5. #25
    Boolit Master 243winxb's Avatar
    Join Date
    Aug 2005
    Location
    USA
    Posts
    1,564
    Revolvers- SAAMI trim length is maximum minus .020"
    A variation of .005" between cases , should fit in most crimp grooves.

    If the variation in trim length is over the .005" and brass is to short to trim, buy a taper crimp die.

    Neck tension holds the bullet and keeps it from moving, for the most part.

  6. #26
    Boolit Master

    gwpercle's Avatar
    Join Date
    Sep 2011
    Location
    Baton Rouge, Louisiana
    Posts
    4,128
    When I was new I trimmed them but slowly discoved it a waste of time ...unless you shooting for money.
    I haven't trimmed a straight wall (or even the tapered 9mm luger ) in about 30 years.
    See post #20

    Gary
    Certified Cajun
    Proud Member of The Basket of Deplorables

  7. #27
    Boolit Master


    Join Date
    Oct 2009
    Location
    Northern Michigan
    Posts
    2,981
    Quote Originally Posted by DangerousDave View Post
    I have reloaded tens if not hundreds of thousands of rounds of pistol cartridges over 40+ years and never found the need to trim any of them yet. Waste of time in my humble opinion.
    My experience mirrors yours. Just a few days ago, I reloaded 300 .38 cases and most were over 40 years old....never trimmed...but I only load mid-range. But I never trimmed full power 9mm or .45’s either. I have not loaded maximum loads in .357 or .44 Mag so cannot comment on those.
    Don Verna

    NRA Endowment Member

  8. #28
    Boolit Master
    Tom W.'s Avatar
    Join Date
    Mar 2005
    Location
    Phenix City, Alabama
    Posts
    3,061
    Once, a pretty long time ago, I has some stomach surgery that left me as weak as water and bored silly. I couldn't even pick up my rifle without it hurting really bad. Sooooo...... I decided that I was going to trim all of my .44 Mag revolver brass to minimum length.

    I have never been that bored since....
    Tom
    μολὼν λαβέ


    Did I ever mention that I hate to trim brass?

  9. #29
    Boolit Master


    Join Date
    Mar 2005
    Location
    Perryville, Ky,USA
    Posts
    3,944
    One of the worst calibers I have ever dealt with as far as cartridge length is the .30 Carbine in the Ruger Blackhawk. Both military and commercial bras is all over the spectrum as far as length is concerned and it makes a big difference as this cartridge headspaces on the case mouth in the Blackhawk.

    I sat down and measured a bunch of cases and recorded the extremely short cases. I then settled on a length that was below "trim to" length that I could live with , trimmed and loaded a box and they did all right. I have one of the Forster drill press trimmers and ran the whole batch through that and from then had no problems.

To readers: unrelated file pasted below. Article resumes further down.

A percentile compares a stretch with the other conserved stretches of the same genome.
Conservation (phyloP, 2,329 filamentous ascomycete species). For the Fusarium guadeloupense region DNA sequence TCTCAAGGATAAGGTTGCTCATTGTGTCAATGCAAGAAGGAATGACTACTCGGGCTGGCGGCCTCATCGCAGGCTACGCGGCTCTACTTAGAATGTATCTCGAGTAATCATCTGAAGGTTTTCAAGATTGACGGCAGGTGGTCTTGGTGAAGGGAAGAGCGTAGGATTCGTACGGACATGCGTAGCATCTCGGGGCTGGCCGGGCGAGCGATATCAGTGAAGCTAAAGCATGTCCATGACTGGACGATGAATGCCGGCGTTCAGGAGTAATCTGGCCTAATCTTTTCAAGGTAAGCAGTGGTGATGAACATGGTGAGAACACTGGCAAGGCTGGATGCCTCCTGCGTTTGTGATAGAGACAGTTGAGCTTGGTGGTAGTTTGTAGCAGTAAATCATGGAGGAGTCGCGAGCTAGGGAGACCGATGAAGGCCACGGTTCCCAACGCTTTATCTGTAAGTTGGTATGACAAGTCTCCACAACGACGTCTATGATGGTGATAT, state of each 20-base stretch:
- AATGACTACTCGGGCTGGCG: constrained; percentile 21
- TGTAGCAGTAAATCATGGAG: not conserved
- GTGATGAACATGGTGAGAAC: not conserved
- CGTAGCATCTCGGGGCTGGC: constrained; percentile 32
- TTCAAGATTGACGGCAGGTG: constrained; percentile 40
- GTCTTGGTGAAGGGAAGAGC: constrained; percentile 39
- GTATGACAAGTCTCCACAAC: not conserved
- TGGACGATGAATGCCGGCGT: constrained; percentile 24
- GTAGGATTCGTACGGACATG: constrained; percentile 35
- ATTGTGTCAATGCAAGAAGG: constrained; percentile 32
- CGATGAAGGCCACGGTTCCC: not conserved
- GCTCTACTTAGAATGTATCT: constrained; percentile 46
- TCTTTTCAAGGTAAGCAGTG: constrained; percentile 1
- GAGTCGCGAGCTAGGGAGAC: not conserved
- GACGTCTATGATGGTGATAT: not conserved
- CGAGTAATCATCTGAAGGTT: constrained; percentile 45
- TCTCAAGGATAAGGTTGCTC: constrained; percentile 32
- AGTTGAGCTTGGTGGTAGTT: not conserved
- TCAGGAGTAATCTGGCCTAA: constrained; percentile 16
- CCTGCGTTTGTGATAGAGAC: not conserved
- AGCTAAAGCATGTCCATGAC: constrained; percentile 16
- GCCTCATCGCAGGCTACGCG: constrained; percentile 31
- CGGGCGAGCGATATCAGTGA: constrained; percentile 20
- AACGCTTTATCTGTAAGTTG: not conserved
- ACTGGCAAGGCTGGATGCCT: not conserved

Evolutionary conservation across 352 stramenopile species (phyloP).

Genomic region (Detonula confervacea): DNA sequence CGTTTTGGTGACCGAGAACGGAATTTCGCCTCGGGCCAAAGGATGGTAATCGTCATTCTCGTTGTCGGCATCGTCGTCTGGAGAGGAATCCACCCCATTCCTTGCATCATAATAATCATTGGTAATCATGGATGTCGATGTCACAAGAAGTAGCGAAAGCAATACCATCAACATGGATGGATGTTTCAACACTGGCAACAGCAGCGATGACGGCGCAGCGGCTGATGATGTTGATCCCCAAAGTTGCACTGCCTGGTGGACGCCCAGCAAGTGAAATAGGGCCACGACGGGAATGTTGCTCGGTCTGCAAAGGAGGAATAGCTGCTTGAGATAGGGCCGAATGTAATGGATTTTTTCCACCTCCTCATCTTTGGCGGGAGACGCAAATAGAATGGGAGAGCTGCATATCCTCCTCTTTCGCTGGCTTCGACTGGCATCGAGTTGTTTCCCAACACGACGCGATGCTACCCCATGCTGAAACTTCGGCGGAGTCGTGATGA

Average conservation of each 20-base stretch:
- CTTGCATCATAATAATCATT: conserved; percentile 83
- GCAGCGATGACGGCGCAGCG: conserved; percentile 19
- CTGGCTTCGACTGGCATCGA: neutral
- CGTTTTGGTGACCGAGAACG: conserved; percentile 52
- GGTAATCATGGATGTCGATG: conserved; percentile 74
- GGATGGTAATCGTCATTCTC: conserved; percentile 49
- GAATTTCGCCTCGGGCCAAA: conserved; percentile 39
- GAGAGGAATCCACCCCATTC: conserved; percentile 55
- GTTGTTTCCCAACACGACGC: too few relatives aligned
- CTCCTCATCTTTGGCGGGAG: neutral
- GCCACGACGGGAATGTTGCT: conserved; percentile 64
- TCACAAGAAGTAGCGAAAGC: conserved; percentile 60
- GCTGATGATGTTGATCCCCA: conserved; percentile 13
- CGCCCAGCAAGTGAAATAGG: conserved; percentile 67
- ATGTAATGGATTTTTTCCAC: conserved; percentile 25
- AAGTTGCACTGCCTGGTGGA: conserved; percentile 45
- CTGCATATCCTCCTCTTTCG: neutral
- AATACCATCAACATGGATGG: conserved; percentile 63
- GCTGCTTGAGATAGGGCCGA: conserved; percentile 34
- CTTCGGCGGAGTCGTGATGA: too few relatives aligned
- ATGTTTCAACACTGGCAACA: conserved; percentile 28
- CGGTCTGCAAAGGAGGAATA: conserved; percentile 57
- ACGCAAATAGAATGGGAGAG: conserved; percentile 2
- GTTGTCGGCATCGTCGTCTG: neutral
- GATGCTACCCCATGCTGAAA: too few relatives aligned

.30/30s drove me nuts as once fired cares are all over the place as well. This tends to really mess things up when crimping. I trimmed to "trim to length" and set my die to that. Crimping was accomplished by screwing the seating dies in and out as needed due to the feel and that resulted in good crimps and no buckled necks.
    Trimming to me is only to achieve good crimps. The remainder don't matter in pistol calibers so much but in rifle calibers, the .222 Remington and .220 Swift tend to grow on you and the pressures in the Swift mount up quick. Had a friend using a Swift once and he was having problems with primers. He was loading hot and was getting automatic de-priming with every shot. A friend had a set of calipers in his box and we measured some cases. Way long. We helped the old boy and pulled that batch and trimmed and next week, things went back to normal.
    I might take the time to sit and trim .38 Special cases for wadcutter loads if I'm loading a bunch to my "match" specifications but other than that, I leave pistol calibers alone./beagle
    diplomacy is being able to say, "nice doggie" until you find a big rock.....

  10. #30
    Boolit Master


    Join Date
    Oct 2009
    Location
    Northern Michigan
    Posts
    2,981
    Beagle,

    Star used to offer a taper crimp die for .38 to address the need to worry about slight case length variations on match ammunition.
    Don Verna

    NRA Endowment Member

Page 2 of 2 FirstFirst 12

Posting Permissions

  • You may not post new threads
  • You may not post replies
  • You may not post attachments
  • You may not edit your posts
  •  
Abbreviations used in Reloading

BP Bronze Point IMR Improved Military Rifle PTD Pointed
BR Bench Rest M Magnum RN Round Nose
BT Boat Tail PL Power-Lokt SP Soft Point
C Compressed Charge PR Primer SPCL Soft Point "Core-Lokt"
HP Hollow Point PSPCL Pointed Soft Point "Core Lokt" C.O.L. Cartridge Overall Length
PSP Pointed Soft Point Spz Spitzer Point SBT Spitzer Boat Tail
LRN Lead Round Nose LWC Lead Wad Cutter LSWC Lead Semi Wad Cutter
GC Gas Check